I’ll go ahead and tell you right now that if you’re one of those people who likes to think themselves “above” comic book movies, you would still dig this. I have seen many a superhero flick and there was almost no resemblance to those here. Sure, it’s about a superhero and there are great action sequences, but it doesn’t follow conventional blockbuster tropes. It’s actually a modern Western, gritty and down-to-earth, steeped in old filmmaking lore. What director James Mangold & co. were able to do here is hearken back to the good old days of filmmaking – sparse locations and sets, more character focus, simple but effective antagonists, and disguise it all in a way that also appeals to comic book fans and general movie audiences. It’s brilliant and a joy to behold.
I won’t go too much into the plot details of the film, because I feel they’re better left experienced and also because it’s better if you at least have a working knowledge of Wolverine and the X-Men going in and I’m not going to assume that everyone reading this has that. But even though prior knowledge will enhance your enjoyment and understanding, what I also liked about this film was that it is very much independent. It doesn’t concern itself with Easter eggs or setting up for a myriad of future sequels. It is content to exist on its own, in its own space.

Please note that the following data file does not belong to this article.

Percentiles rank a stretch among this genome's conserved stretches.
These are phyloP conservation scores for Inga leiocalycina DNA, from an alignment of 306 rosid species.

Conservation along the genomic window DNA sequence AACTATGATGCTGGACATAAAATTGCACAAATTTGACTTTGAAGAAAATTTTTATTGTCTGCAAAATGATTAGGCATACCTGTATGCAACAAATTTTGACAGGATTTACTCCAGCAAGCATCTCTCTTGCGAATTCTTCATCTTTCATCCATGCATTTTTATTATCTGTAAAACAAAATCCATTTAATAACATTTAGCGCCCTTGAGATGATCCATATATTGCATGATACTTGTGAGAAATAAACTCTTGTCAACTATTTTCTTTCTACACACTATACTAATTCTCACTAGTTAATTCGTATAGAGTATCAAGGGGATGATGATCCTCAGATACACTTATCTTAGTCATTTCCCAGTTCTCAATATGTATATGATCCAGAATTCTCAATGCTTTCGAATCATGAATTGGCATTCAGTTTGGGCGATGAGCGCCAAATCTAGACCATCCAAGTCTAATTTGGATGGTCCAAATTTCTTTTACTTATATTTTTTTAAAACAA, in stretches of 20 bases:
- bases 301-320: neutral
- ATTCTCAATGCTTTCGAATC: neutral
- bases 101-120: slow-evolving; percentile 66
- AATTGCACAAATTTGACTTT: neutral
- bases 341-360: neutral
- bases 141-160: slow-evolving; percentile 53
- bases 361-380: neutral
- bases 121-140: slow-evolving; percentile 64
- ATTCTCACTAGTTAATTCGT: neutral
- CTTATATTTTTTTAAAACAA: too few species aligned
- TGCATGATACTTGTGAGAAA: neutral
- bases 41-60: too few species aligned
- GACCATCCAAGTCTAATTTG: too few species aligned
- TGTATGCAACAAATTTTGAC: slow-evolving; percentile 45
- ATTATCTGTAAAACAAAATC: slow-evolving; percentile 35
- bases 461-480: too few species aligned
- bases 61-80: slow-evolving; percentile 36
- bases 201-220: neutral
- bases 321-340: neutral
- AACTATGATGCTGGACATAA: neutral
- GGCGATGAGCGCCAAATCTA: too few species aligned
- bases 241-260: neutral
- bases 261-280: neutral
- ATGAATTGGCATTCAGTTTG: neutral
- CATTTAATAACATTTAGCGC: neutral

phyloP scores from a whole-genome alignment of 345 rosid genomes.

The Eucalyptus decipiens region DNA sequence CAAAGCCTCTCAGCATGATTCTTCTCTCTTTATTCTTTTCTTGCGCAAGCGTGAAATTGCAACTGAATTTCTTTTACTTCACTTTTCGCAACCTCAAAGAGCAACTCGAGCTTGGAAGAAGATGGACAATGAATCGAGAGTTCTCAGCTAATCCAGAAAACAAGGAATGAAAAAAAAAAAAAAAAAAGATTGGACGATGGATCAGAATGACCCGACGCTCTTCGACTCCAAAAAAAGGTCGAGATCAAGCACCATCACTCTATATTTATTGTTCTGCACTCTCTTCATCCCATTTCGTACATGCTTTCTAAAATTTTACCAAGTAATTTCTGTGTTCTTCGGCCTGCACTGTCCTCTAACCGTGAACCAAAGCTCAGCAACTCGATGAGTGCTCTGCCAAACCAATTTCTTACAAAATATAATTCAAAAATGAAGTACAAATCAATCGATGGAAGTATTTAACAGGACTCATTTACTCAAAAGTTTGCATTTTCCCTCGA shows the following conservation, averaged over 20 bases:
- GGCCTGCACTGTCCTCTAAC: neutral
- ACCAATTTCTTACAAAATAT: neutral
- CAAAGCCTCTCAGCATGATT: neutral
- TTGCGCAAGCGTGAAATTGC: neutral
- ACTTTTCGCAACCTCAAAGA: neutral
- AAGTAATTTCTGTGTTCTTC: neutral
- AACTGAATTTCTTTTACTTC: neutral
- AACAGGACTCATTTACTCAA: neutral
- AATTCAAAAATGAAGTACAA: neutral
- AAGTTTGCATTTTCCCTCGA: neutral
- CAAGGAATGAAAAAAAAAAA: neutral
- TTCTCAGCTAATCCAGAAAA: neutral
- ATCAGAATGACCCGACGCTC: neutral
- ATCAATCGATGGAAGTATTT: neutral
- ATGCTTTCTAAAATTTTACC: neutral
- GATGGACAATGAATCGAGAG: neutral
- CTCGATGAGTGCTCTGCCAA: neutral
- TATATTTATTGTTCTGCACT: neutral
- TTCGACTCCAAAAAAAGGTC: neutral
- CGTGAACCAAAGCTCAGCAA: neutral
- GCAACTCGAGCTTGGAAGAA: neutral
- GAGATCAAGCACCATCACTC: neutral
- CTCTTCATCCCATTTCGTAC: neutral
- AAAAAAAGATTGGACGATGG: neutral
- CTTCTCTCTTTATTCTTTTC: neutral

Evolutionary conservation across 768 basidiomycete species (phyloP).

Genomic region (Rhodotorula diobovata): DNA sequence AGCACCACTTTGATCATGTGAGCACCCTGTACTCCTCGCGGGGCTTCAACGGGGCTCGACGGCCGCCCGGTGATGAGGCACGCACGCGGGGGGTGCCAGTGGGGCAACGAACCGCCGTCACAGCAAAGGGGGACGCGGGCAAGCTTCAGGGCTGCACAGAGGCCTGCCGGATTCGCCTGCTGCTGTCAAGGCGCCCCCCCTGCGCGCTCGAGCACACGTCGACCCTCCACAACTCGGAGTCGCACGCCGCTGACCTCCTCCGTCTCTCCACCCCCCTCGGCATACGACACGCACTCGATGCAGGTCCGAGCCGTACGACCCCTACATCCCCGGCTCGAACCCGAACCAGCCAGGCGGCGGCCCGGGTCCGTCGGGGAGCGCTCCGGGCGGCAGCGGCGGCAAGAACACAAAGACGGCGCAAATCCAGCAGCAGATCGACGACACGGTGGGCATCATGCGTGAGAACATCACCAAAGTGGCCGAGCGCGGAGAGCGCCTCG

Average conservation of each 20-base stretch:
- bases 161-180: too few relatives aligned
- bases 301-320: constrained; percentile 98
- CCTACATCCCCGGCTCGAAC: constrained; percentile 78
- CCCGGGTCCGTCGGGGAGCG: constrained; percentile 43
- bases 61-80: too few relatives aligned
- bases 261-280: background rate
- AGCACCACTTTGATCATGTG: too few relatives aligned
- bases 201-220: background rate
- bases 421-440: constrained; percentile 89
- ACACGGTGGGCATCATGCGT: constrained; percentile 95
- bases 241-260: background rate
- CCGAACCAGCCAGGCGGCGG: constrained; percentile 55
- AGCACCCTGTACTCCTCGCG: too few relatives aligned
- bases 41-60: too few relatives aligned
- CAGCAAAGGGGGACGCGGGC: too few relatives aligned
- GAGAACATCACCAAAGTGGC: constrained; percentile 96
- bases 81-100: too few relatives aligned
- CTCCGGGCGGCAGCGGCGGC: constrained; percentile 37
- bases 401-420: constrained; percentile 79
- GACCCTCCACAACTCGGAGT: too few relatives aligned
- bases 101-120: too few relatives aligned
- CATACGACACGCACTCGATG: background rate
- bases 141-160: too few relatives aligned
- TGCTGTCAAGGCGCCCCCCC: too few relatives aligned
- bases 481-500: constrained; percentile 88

Camera work is sublime thanks to Mangold and cinematographer John Mathieson. Gorgeous Southwestern landscapes are brought to full life, although there is an alternate black and white version called “Logan Noir” that I’m anxious to see as well. Story is concise, filled with emotion – mostly due to the fantastic camaraderie of the ever excellent Hugh Jackman and newcomer Dafne Keen who absolutely 100% steals the show here. Although the movie is indeed called “Logan” and it’s the title character we revolve around, Keen is very much central to the film’s plot and ideas and she is astounding. One of the finest young performances I’ve seen (just after Millie Bobby Brown), and one of the finest performances period I’ll see this year. Patrick Stewart and Stephen Merchant give very fine turns here as well. This movie is so wholly enjoyable and I can’t thank James Mangold enough for all the effort he and his team put in to make such an enduring and bold work of filmmaking.